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12.08.02 Steel, David Warren and Hulan, Richard H., The Makers of the Sacred Harp, published in 2010

Our Review

A little known book among Southern scholars, The Makers of the Sacred Harp (University of Illinois Press, 2010), gives a detailed historiographical essay about shape note singing, a list of significant figures, songs, songbook publishing companies, and perhaps most interesting for Southern historians, an appropriate discussion about the importance of Singin’ Billy. Authored by David Warren Steel and Richard H. Hulan, this book is the most detailed and scholarly to date on the subject of shape note singing. Steel and Hulan’s bibliography alone should be on the shelf of any serious student of Southern history and culture. 

For further information on the subject of Mountain Music, see the essay by Alan James Harrelson at 21.05.01.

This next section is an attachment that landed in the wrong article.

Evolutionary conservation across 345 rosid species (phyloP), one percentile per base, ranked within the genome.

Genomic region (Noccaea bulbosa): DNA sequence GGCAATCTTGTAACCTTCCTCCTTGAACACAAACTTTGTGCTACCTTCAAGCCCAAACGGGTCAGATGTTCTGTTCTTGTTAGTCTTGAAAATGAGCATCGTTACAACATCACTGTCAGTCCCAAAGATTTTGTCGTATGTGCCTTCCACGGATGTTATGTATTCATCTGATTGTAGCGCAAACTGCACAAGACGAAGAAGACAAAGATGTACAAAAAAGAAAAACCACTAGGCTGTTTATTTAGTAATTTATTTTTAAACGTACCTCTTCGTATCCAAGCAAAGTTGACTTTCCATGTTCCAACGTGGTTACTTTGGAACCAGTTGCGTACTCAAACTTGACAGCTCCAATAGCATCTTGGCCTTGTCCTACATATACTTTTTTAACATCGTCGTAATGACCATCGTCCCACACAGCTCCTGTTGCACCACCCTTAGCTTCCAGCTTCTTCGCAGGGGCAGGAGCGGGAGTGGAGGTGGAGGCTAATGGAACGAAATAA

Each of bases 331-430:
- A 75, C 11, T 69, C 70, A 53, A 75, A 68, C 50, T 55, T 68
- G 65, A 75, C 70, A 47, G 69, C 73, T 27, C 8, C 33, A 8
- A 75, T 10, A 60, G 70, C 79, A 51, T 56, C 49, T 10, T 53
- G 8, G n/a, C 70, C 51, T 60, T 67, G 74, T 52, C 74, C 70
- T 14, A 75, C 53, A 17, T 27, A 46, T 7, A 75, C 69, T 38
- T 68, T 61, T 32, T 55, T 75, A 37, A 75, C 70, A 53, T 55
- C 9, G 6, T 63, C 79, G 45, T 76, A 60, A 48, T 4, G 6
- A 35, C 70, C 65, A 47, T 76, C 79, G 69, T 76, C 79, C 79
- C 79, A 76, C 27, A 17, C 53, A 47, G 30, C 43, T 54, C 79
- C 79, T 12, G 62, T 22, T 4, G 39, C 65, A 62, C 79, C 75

Of this work the publisher, The University of Illinois Press, writes:

“This authoritative reference work investigates the roots of the Sacred Harp, the central collection of the deeply influential and long-lived southern tradition of shape-note singing. Where other studies of the Sacred Harp have focused on the sociology of present-day singers and their activities, David Warren Steel and Richard H. Hulan concentrate on the regional culture that produced the Sacred Harp in the nineteenth century and delve deeply into history of its authors and composers. They trace the sources of every tune and text in the Sacred Harp, from the work of B. F. White, E. J. King, and their west Georgia contemporaries who helped compile the original collection in 1844 to the contributions by various composers to the 1936 to 1991 editions.

“The Makers of the Sacred Harp also includes analyses of the textual influences on the music–including metrical psalmody, English evangelical poets, American frontier preachers, camp meeting hymnody, and revival choruses–and essays placing the Sacred Harp as a product of the antebellum period with roots in religious revivalism. Drawing on census reports, local histories, family Bibles and other records, rich oral interviews with descendants, and Sacred Harp Publishing Company records, this volume reveals new details and insights about the history of this enduring American musical tradition.”